A thick film of gray ash from the skyline of smokestacks covered everything, including the leaves on the trees. This blighted region looked like an apocalyptic dystopia where absolutely everything modern was broken. My heart ached for Georgia.

I really did feel like my 18 hours on the train set me back 18 years as well as sending me sideways a few hundred miles. This portion of Georgia might look even worse now than it did when it was part of the Soviet Union. The buildings and cars have had more time to deteriorate, and nothing has been repaired.

“In the Caucasus,” Robert D. Kaplan wrote in Eastward to Tartary, “one could be optimistic in the capital cities, but in the provinces one confronted the hardest truths. . . . Compared to [South Ossetia], rural Georgia was like Tuscany.”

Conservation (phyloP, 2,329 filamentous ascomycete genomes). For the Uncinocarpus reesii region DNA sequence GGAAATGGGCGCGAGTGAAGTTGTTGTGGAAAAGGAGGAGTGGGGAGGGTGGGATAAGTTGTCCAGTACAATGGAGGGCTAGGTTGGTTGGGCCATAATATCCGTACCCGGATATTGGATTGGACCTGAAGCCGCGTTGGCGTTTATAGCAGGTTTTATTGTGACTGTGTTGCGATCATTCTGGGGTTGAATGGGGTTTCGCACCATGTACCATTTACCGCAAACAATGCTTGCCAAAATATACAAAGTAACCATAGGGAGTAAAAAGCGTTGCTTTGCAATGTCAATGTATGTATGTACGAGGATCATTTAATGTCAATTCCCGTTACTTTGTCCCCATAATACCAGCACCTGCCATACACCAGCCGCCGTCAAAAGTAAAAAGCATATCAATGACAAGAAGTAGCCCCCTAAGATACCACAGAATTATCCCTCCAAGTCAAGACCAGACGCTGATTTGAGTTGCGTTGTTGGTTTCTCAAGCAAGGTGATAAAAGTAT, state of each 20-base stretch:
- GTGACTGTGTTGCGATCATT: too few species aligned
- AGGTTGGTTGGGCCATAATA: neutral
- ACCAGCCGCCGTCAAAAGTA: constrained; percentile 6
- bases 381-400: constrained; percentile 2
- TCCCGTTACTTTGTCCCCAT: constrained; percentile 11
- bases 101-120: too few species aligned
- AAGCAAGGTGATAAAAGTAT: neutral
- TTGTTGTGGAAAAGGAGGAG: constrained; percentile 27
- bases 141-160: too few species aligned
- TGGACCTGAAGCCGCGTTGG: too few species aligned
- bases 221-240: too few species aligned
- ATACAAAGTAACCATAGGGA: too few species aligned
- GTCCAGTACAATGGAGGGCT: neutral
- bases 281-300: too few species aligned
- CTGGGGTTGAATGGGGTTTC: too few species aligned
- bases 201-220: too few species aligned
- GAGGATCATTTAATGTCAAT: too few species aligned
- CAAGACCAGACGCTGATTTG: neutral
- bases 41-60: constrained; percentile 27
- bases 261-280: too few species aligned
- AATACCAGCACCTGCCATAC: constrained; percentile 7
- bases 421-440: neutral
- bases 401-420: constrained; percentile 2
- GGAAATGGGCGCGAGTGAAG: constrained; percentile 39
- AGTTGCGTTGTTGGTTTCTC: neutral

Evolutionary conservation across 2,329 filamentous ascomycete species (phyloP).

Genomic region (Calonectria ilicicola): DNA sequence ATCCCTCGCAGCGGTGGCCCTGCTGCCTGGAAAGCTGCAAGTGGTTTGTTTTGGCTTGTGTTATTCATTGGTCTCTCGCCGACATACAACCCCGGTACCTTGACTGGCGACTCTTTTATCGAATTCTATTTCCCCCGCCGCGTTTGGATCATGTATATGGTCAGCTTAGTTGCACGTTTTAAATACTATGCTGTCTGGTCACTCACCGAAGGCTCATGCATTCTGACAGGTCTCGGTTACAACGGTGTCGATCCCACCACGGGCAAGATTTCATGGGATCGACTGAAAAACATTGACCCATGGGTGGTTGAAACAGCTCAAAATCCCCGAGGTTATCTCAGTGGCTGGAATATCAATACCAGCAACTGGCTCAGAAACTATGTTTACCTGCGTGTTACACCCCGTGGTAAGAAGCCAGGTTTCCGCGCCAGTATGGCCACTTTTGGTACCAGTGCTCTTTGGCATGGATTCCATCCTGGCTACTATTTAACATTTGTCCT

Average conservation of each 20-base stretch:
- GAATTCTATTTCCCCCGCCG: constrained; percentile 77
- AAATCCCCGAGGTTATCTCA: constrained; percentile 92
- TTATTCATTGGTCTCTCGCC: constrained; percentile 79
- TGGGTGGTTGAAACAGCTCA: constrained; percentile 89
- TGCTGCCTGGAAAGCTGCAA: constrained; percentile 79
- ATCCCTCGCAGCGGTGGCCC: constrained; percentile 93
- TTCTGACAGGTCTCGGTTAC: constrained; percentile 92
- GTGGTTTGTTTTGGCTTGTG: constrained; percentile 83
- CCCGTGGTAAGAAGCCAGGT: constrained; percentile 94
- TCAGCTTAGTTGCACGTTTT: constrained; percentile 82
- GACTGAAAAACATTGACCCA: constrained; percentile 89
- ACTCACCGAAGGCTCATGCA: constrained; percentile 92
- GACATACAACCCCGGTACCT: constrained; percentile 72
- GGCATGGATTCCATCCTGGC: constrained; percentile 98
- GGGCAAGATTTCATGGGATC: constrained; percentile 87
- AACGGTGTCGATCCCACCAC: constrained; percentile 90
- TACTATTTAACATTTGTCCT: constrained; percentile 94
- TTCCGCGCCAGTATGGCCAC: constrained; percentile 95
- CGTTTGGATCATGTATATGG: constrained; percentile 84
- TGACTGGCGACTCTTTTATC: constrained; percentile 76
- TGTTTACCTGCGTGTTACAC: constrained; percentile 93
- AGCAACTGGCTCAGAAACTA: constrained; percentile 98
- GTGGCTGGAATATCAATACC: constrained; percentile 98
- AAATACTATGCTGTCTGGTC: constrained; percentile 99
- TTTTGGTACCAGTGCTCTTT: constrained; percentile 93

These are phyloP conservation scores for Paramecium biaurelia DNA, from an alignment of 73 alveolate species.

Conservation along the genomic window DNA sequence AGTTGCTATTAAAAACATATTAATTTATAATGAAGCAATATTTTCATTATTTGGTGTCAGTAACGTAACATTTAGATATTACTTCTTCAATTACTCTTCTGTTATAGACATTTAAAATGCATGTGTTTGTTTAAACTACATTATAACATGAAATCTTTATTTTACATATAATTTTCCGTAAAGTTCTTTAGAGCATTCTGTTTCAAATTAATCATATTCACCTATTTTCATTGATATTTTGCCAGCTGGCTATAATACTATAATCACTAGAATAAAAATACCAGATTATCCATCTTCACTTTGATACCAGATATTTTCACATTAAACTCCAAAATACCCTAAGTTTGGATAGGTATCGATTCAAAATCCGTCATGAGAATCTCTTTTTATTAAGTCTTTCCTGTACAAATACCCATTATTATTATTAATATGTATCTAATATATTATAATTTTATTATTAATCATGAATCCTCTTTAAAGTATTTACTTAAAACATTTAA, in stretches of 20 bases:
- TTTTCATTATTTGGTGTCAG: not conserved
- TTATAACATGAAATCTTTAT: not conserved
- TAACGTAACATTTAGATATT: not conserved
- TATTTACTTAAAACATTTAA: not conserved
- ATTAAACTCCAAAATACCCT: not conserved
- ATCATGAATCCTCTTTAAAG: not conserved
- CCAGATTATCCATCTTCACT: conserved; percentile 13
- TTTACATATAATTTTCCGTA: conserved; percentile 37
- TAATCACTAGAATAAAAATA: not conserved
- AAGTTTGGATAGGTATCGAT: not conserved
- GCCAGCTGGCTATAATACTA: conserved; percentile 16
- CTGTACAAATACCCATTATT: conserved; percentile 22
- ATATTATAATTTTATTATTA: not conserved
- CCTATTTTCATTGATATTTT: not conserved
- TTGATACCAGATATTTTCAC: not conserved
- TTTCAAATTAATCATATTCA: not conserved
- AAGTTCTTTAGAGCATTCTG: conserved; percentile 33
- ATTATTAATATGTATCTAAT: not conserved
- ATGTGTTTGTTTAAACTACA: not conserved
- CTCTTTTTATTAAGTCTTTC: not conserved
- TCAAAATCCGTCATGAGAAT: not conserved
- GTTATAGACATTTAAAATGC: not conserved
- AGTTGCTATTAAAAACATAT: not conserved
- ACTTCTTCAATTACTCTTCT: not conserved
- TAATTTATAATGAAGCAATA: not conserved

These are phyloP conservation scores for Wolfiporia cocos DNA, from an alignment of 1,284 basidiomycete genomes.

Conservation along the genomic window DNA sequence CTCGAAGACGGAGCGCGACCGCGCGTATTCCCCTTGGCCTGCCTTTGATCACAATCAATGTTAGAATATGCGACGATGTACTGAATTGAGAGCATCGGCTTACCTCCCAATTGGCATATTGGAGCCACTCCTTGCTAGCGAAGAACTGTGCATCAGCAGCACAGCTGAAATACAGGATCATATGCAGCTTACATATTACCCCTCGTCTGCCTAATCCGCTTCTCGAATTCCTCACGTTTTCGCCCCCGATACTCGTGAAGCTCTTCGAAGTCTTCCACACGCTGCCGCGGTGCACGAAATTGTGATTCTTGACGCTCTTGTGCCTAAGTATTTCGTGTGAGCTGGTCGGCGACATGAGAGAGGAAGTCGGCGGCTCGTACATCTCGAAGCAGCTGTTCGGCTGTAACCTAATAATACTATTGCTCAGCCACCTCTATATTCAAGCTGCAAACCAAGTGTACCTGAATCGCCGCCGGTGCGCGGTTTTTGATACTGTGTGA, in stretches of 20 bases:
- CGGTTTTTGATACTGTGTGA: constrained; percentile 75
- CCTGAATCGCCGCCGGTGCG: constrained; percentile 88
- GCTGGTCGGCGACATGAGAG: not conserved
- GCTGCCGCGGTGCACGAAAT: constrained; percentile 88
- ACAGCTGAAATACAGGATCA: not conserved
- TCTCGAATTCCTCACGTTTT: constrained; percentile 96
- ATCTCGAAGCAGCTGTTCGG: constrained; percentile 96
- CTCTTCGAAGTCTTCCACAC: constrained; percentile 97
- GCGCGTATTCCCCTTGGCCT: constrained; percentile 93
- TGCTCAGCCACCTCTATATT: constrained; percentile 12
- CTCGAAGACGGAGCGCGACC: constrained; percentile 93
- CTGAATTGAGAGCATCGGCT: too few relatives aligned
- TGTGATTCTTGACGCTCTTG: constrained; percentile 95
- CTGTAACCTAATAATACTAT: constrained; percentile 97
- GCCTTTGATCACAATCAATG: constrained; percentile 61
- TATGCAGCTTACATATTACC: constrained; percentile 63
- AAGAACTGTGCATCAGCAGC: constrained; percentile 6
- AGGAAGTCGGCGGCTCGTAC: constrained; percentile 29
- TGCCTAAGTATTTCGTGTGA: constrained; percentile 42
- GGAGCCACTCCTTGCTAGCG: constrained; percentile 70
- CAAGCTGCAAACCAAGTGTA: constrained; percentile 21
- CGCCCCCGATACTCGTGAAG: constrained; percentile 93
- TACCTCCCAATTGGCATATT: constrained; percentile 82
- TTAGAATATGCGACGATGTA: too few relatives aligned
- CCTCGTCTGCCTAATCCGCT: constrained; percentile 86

He wasn’t exaggerating. And if South Ossetia was in even worse shape than this part of Georgia, then God help the Ossetes.

The Stalinist apartment blocks were uglier and more dilapidated than any I’ve seen in post-Communist Europe, including Albania. This unreconstructed corner of the Soviet Union gave me an idea just how nasty and oppressive that system was. You can’t always learn much about a country’s past political system by looking at its current physical infrastructure, but in this part of Georgia you can.